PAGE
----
In 2014, Sherin founded Denmark’s first self-help group for women and girls subjected to psychological abuse and control. “It’s a 12 week programme [where] we give women (although we have some men’s groups now) tools to tackle violence,” she explains. The inspiration for the group came after Sherin combatted her own experiences of psychological violence within a previous, personal relationship. “Because I experienced that myself, I was really angry and ambitious to create these self-help groups all over Denmark.” An ambition made stronger by the loneliness she describes feeling, struggling to find solace in friends or family who did not quite understand the impact of a hidden violence that leaves no physical scars. She needed to connect with others who shared similar experiences but where there were shelters supporting those who had been in physically abusive relationships, no such space dedicated to addressing only psychological abuse existed in Denmark. So she created one.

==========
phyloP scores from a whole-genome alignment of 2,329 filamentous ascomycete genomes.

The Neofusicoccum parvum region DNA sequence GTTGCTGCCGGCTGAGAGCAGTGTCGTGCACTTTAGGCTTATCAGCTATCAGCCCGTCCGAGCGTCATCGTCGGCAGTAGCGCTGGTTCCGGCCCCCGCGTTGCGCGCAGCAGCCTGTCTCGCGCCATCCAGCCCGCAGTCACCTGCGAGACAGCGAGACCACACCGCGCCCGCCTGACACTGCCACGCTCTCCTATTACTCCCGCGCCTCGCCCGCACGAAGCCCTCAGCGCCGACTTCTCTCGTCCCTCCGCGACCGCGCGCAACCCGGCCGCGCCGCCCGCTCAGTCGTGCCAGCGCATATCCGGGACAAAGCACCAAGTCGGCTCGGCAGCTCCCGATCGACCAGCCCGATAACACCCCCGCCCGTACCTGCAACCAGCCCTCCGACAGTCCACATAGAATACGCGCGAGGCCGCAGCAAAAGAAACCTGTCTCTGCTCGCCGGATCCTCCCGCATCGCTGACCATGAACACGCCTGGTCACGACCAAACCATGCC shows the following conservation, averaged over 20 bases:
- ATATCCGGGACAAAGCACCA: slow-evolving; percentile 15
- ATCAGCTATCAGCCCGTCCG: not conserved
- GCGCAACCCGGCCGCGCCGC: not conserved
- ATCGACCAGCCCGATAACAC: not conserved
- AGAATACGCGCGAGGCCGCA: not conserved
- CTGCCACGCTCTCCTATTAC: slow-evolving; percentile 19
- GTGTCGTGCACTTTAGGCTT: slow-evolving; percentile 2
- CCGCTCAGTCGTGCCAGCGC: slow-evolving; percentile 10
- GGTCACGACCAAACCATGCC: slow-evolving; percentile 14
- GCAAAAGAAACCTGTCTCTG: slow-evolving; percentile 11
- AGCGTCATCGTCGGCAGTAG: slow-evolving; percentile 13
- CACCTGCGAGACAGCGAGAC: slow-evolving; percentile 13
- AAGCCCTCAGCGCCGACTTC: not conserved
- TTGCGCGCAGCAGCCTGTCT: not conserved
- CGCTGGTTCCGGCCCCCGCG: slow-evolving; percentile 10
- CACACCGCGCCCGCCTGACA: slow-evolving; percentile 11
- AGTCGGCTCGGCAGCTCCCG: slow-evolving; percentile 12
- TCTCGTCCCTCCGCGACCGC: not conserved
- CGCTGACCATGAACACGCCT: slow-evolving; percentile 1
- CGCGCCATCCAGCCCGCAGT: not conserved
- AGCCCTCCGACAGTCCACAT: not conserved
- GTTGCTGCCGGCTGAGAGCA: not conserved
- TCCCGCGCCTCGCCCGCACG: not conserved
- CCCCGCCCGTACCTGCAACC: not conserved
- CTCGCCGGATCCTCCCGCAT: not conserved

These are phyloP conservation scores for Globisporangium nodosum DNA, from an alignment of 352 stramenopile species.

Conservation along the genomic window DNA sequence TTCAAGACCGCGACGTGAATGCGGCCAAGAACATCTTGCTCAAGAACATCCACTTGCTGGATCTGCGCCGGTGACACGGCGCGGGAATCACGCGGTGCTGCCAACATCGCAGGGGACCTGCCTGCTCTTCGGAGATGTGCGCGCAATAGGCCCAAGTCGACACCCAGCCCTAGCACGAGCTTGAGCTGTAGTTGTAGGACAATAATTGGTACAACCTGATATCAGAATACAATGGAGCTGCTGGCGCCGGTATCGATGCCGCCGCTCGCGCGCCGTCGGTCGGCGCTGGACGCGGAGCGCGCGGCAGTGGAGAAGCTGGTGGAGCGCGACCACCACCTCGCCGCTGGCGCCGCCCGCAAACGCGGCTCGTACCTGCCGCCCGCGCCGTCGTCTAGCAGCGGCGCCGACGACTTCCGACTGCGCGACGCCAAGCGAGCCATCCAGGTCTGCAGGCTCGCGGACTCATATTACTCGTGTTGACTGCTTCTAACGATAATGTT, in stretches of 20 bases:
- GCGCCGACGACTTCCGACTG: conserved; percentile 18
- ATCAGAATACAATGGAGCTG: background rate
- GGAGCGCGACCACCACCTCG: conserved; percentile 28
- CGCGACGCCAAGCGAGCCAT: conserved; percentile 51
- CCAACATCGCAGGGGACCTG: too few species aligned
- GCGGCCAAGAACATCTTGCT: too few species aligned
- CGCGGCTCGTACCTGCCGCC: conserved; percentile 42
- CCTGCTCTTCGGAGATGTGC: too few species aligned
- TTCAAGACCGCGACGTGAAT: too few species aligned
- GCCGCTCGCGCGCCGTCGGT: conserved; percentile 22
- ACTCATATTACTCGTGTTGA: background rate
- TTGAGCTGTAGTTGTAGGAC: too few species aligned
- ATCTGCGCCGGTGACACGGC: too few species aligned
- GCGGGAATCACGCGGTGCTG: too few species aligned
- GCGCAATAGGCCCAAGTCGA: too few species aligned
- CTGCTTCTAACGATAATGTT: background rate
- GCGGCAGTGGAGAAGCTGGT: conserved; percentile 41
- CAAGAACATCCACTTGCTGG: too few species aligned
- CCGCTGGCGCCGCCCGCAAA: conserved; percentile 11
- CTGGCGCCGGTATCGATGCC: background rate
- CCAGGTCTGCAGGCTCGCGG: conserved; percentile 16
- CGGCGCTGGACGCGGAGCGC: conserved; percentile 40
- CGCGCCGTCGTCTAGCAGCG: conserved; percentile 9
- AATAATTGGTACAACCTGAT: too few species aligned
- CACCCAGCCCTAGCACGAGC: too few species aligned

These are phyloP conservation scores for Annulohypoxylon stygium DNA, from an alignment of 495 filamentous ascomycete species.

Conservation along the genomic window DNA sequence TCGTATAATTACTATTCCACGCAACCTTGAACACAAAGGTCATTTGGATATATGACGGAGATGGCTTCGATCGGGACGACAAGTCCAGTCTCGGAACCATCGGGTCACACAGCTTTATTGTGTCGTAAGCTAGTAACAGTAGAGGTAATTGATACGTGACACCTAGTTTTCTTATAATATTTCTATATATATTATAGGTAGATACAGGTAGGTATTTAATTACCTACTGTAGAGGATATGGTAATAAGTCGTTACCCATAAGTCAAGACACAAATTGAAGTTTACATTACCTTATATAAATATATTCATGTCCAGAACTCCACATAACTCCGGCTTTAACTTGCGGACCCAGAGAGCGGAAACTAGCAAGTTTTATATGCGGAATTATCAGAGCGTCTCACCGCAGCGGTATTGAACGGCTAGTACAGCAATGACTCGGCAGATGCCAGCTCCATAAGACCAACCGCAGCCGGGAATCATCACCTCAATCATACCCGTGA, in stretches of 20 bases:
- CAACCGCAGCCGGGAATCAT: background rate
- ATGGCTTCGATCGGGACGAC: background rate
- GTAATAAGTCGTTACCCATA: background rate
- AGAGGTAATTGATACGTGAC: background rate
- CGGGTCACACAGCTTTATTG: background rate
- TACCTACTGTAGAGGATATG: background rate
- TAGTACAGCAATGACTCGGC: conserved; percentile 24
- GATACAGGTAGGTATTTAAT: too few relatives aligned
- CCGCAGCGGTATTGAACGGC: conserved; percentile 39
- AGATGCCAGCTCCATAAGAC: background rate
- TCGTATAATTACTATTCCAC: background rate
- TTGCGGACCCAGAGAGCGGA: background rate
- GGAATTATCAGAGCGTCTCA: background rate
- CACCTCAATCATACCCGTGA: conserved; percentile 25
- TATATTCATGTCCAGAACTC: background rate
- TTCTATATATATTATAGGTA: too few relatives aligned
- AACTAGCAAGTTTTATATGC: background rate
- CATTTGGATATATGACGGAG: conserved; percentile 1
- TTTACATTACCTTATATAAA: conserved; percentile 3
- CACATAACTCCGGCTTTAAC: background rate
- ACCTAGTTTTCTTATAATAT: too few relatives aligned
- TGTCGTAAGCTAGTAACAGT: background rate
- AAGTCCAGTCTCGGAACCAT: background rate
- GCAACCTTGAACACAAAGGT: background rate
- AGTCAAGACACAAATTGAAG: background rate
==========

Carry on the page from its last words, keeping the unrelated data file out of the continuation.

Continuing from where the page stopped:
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Organising these groups has become much of Sherin’s daily work, as there are now seven Exitcircle groups offering peer support and psychological guidance for approximately ten women per group. A dramatic growth in numbers that reflects the increasing need to address issues of emotional abuse throughout the country. According to the European Union Agency for Fundamental Rights, one-third of women across Europe have reported experiencing abuse from a partner, where 70,000 women are subjected to psychological violence in Denmark alone; 45% of them aged between 18-29. “It’s like an epidemic,” Sherin comments. “It’s within every culture, within any religion, within any society, in the ghetto, in the upper class - it’s everywhere.”